What will go wrong next?
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What will go wrong next?

Just about anything. China could launch economic warfare against the west, the US could start raising trade barriers against imports, South Korean banks could dump their Russian bonds, the IMF could run out of money, European monetary union could start amidst economic turmoil. Brian Caplen explores the financial shocks waiting to happen.

When the world started to melt

Asian banks: Now comes the real crisis
Asian research: Worth the paper it's printed on?
Peregrine's still flying
Hedge funds: You can run but you can't hide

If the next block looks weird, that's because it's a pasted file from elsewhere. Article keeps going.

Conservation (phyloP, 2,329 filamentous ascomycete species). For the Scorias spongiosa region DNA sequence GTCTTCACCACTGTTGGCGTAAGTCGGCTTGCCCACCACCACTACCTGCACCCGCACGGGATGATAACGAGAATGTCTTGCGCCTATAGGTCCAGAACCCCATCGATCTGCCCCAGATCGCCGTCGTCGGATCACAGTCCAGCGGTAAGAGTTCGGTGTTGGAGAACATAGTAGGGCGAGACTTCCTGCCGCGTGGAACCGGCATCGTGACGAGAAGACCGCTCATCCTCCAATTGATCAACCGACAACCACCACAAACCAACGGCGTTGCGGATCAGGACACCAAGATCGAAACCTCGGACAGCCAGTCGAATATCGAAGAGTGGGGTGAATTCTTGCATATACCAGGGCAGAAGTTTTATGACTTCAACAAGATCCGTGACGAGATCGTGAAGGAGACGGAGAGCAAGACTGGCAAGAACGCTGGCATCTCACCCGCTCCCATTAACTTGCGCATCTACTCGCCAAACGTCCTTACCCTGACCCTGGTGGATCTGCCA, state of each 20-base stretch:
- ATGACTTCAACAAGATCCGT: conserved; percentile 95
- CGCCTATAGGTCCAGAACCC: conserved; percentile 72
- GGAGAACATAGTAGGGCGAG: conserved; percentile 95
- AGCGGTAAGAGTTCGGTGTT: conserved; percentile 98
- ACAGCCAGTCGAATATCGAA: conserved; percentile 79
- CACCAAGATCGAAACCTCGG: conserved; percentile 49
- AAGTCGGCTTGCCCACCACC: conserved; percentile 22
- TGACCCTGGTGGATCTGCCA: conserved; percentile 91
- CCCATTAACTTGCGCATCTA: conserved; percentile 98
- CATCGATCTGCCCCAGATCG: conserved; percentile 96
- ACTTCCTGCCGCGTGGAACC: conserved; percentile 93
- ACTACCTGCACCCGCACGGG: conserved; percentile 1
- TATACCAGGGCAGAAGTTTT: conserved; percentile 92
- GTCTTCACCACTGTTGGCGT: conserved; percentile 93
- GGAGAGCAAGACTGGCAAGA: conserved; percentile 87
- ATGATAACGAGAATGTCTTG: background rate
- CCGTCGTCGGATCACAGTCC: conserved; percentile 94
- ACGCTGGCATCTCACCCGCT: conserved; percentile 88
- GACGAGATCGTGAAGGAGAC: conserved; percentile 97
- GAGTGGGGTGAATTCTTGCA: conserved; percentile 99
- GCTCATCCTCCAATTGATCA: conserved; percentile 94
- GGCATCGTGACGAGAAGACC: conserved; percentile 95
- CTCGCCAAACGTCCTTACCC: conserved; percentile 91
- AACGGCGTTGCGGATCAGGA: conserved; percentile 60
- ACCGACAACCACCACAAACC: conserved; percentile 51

Country Risk December 1997: It could be worse
Global Economic Projections: Overall Rankings

Time to buy

China goes for broke

The worst outcome in the current economic crisis would be a Chinese devaluation. The last devaluation of the renminbi yuan in 1994 allowed China to undercut rival Asian exporters and paved the way for the current problems. A further weakening would almost certainly take the Hong Kong dollar with it and renew the downward pressure on other Asian currencies. The feared rerun of 1930s-style competitive devaluations around the world would be unavoidable.

But a weaker renminbi is a tempting option for China's leaders facing internal financial and economic difficulties. Quite simply, China's banks are insolvent and 50% of state-owned enterprises (SOEs) are losing money.

The government is committed to reforming the banks and the SOEs but it needs a healthy, growth economy to absorb the pain. That it doesn't have. China's economy is slowing down and projected 8% to 9% growth rates are unachievable.

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